KOD (Kitchen Order Delivery) Management
A large part of how well a restaurant performs boils down to managing KOT inside the kitchen. Usually a supervisor collects KOTs from waiters, other employees, or an online system. Then the supervisor assigns the menu items to one or more cooks. The cook prepares the items and hands them over to the supervisor. Then the waiter or another staff member collects the order and delivers it to the customer.
But that’s not all that KOD management includes. Managing resources, stocking ingredients, regularly updating remaining inventory, and requesting new inventory as needed is also part of the daily operation of the kitchen. The supervisor plays a prominent role in the kitchen’s seamless running, especially during peak hours. A system is considered ‘smart’ or ‘intelligent’ if it can replicate a supervisor’s job functions – which is close to impossible in most places.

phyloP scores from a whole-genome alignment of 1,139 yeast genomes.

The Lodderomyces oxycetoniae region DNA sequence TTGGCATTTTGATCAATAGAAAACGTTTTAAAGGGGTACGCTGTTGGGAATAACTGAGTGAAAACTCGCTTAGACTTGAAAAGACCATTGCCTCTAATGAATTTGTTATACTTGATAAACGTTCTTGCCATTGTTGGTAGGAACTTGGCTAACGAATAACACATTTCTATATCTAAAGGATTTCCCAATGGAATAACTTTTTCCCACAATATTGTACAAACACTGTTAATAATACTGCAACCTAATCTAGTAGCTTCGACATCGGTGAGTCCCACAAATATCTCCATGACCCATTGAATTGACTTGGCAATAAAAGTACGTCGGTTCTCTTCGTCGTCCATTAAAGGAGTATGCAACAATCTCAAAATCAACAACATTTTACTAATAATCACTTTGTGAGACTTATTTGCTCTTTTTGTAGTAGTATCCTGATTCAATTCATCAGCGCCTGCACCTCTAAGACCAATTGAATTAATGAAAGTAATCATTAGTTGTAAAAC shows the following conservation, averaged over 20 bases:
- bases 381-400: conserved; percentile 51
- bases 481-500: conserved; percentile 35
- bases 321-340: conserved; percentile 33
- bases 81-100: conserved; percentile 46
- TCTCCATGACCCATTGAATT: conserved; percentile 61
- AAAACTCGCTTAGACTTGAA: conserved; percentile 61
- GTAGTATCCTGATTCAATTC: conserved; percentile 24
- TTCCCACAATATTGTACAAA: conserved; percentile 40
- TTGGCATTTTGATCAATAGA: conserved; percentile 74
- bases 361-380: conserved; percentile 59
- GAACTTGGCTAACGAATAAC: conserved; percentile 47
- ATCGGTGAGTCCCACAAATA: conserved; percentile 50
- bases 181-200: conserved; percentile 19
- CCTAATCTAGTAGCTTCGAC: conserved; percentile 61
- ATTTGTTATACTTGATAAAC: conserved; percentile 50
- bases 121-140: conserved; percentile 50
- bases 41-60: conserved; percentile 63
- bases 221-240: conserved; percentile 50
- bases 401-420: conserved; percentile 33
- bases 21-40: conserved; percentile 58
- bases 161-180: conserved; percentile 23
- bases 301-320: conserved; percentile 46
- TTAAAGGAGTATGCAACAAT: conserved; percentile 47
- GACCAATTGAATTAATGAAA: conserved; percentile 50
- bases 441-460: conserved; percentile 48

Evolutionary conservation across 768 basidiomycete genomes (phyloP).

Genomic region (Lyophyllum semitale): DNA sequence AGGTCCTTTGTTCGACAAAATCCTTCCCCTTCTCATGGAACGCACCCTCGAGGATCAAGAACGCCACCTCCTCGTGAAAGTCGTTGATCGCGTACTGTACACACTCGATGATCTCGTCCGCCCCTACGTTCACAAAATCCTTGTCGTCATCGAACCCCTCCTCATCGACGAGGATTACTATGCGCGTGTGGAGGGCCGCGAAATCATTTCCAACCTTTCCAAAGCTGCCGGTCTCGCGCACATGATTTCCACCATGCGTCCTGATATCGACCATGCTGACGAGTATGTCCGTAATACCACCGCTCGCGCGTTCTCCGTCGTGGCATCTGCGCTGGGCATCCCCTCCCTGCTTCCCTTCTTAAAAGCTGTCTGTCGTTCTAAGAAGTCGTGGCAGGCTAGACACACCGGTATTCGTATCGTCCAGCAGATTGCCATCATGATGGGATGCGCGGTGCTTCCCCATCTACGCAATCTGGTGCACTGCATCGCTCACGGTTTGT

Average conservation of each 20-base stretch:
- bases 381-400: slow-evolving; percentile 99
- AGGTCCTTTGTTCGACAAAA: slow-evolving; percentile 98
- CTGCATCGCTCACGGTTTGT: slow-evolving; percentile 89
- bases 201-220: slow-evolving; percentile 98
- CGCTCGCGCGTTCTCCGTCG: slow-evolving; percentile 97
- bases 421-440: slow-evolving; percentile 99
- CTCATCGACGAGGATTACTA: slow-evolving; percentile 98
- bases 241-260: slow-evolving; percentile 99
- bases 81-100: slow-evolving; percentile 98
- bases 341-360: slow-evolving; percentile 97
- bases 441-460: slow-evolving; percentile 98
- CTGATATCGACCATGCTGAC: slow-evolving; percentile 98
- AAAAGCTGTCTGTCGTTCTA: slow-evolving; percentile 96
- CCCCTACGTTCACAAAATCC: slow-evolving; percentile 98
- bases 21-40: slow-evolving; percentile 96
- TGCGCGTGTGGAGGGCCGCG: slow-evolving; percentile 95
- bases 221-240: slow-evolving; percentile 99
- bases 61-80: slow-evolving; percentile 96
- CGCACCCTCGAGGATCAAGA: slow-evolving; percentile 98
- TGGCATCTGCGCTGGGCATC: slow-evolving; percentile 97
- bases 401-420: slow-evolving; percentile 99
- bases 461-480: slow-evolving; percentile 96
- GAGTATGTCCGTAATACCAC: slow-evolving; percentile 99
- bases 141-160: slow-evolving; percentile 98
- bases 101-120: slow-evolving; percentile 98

To build a model for this complex piece of management, I’ll create another table, named
KOD. This table consists of the following columns:
|Primary key for this table
|Signifies the KOT item that the kitchen staff is currently working on
|Stores the ID of the cook who is preparing the item
|Shows the item’s current status
This component is as important as KOT and KOD management. The menu – both in its visual presentation and in the dishes it offers – is one of the first things that attracts customers. So every restaurateur tries to keep their menu as enticing as possible.